Energy Security Board releases shortlist for redesigning NEM
The Energy Security Board (ESB) has released a shortlist of options for redesigning the national electricity market (NEM). The updates are aiming to address the influx of renewables and retirement of coal which is currently pushing the existing energy system to its limits.
Responding to a request from energy ministers in March 2019, the final round of consultation will happen in the next few months prior to ESB providing advice to the Energy National Cabinet Reform Committee by mid-2021.
ESB independent chair Dr Kerry Schott says it is impossible to overstate the scale and pace of change in Australia’s electricity sector. Reforms are needed to address it: “The rapid spread of large-scale wind and solar, along with rooftop PV, across Australia means our energy system is experiencing the fastest and most substantial change in the world.
“We are already exceeding the step change scenario forecast in the Integrated System Plan (ISP) in 2020. Our generation mix is changing fast, but the physics of our power system cannot change in the same way.
“We are preparing the advice Ministers need to enable the critical decisions needed for an affordable, reliable and secure electricity system that can ultimately operate at net zero emissions.”
The post-2025 market design options paper looks at the possibilities under consideration following consultation with industry and governments since its release in January 2021. It looks at coordinated options to address four critical areas:
- Preparing for old coal retirement by facilitating the entry of new generation, storage and firming capacity as well as the retirement of ageing thermal generation. It looks at ways to manage early exits and drive investment in new resources.
- Backing up power system security by ensuring resources like inertia, voltage and frequency control services are available and measures are in place to manage more variable renewable energy without AEMO intervention.
- Unlocking benefits for all energy consumers of recent changes including solar, batteries and smart appliances. With many consumers accessing new ways to receive and use energy, there should be a way to reward flexibility for the benefit of all.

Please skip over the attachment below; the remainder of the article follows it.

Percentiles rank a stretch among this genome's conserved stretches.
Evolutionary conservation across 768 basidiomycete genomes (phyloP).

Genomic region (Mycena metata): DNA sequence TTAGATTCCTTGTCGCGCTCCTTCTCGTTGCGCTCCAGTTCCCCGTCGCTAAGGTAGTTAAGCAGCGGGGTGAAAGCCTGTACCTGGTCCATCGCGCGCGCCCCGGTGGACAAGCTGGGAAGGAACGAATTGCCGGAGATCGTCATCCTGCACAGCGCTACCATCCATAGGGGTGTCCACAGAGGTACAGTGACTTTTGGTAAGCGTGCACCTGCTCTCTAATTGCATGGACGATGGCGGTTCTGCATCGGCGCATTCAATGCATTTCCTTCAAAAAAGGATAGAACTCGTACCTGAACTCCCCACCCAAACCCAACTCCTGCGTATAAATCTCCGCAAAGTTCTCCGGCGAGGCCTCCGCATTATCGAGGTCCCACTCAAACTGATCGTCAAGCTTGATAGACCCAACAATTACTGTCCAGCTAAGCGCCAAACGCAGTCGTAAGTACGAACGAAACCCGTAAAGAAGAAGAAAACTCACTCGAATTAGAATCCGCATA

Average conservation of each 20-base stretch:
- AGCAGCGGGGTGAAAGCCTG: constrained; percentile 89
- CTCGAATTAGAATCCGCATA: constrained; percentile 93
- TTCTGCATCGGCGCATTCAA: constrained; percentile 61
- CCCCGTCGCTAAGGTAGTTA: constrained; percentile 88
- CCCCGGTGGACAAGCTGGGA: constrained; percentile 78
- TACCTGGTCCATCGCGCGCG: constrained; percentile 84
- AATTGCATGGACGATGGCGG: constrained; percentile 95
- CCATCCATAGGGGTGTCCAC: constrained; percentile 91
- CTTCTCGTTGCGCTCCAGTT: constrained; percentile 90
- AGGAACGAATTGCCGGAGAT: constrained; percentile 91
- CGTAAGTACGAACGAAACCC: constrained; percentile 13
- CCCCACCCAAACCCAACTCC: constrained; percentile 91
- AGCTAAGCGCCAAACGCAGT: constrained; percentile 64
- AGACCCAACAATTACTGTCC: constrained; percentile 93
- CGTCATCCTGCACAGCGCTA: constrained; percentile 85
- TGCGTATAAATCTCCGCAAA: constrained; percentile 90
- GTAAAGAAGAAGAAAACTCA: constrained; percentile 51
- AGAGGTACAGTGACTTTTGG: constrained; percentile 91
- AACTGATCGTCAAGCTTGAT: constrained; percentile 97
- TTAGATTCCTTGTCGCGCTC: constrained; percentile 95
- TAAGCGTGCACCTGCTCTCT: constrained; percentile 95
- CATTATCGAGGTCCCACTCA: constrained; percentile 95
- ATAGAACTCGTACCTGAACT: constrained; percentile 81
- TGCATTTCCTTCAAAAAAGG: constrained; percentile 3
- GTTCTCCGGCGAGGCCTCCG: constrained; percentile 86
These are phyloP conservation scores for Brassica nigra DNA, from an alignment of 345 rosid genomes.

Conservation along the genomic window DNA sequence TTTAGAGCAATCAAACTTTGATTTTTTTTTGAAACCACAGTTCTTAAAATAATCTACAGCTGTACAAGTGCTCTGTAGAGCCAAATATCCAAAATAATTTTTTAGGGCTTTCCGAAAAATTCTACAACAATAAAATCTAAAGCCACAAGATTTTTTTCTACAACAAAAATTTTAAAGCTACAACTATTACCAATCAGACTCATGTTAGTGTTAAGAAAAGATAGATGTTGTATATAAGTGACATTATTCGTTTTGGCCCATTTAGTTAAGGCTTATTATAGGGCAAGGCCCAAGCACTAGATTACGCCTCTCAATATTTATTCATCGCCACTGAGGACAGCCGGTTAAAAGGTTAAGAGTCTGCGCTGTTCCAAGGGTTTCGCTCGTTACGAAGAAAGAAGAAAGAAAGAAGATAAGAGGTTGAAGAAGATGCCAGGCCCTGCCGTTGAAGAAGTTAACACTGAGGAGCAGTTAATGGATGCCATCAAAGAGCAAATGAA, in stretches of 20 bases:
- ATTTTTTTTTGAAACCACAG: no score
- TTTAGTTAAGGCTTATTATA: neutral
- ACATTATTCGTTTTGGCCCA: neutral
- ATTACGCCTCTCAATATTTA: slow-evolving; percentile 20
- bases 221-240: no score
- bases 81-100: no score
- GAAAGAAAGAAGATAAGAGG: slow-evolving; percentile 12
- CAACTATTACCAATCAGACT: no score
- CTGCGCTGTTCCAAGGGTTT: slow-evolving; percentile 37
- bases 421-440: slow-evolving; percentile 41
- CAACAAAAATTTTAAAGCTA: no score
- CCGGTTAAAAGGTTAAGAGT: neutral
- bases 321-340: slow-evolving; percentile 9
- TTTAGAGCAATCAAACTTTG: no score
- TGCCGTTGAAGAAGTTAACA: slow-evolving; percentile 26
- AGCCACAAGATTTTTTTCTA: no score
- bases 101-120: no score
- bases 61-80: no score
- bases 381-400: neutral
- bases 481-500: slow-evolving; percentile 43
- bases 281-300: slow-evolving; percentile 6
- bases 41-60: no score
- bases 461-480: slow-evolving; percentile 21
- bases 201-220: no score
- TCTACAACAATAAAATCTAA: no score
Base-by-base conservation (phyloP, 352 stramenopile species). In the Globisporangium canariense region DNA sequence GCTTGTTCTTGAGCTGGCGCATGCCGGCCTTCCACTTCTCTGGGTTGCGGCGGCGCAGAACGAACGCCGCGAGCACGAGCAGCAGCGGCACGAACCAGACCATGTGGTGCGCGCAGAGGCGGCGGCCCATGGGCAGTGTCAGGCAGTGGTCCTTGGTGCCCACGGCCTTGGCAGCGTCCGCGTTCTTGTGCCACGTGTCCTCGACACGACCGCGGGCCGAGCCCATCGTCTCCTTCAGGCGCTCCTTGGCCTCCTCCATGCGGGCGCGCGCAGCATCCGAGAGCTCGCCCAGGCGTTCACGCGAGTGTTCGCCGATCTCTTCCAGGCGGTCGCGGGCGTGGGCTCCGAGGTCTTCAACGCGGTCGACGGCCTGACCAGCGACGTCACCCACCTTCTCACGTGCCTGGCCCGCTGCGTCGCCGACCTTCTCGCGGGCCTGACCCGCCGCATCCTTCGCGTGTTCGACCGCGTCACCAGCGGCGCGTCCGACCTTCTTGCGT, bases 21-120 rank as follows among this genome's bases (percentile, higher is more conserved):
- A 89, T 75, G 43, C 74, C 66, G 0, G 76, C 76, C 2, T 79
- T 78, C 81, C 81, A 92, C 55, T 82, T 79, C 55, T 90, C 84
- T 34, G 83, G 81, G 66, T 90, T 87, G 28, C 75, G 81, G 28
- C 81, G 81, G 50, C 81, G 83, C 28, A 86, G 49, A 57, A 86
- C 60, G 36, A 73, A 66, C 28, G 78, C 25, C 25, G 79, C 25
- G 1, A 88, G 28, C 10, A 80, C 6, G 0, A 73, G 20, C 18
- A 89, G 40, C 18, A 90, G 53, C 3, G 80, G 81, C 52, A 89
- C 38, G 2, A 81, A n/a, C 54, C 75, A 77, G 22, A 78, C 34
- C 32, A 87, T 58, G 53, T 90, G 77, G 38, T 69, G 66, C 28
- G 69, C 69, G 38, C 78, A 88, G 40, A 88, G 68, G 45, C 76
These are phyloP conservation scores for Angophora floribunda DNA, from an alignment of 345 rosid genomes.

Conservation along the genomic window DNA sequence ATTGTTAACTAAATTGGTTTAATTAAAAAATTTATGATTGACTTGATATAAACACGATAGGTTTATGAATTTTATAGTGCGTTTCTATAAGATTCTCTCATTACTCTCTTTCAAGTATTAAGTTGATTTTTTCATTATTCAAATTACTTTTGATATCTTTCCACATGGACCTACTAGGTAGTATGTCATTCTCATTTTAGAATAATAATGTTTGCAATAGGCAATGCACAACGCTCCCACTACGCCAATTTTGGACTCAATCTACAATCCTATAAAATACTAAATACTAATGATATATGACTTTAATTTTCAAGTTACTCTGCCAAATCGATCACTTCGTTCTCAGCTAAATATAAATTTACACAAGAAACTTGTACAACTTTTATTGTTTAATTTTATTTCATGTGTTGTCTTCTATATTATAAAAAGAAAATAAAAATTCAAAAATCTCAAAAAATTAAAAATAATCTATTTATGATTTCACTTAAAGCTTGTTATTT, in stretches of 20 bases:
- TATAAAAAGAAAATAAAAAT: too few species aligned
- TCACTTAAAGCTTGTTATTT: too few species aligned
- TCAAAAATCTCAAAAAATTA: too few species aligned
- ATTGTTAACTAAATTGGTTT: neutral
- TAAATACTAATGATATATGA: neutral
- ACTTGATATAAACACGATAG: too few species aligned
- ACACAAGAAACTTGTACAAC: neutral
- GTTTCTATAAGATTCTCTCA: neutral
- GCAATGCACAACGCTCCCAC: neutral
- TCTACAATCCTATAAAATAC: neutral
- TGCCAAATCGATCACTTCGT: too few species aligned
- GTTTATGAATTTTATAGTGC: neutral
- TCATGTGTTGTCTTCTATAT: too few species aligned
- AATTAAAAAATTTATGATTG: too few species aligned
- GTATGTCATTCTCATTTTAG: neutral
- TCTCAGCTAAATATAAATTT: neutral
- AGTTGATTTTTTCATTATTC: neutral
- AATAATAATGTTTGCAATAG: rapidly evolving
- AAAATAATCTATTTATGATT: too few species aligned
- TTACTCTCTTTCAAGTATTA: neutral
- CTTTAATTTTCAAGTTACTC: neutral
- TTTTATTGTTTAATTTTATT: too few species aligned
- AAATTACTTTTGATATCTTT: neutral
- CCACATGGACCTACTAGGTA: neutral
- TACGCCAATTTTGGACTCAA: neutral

- Opening the grid to cheaper large-scale renewables in both the short and longer term by putting generation and transmission together to minimize the costs of transformation. Building on AEMO’s actionable Integrated System Plan (ISP) to ease congestion on the grid and get renewables to market, the next immediate reforms include facilitating the establishment of priority renewable energy zones (REZs) with a consistent framework to promote investment and allow generators to fund shared assets. Given the complexity involved, medium-term access reform options are likely to be necessary before a long-term shift to locational marginal pricing and financial transmission rights.
Terry adds that rather than a single big bang reform, the pathway developed accommodates different jurisdictional schemes and priorities, while reflecting the urgency of the situation.
“There is no doubt that policy changes are needed to the existing market design and the decisions that Ministers make mid-year, and in the future, are critical to reaching an affordable, reliable and secure electricity system that is able to operate at net zero emissions,” she says.
“The physics of power are complicated to manage in practice as the system changes; and every state and territory has different priorities, goals and risks in terms of price, reliability and emissions.
“We are taking a pragmatic approach to clearing the path for technology to make people’s lives easier while keeping the lights on at the lowest possible cost. Some measures are immediate or already underway, others are near-term but require further development, and others will happen if and when they are needed.”
She finishes by saying that: “This is the best chance we have of setting up Australia’s energy system for the future. We can’t kick these challenges any further down the road.”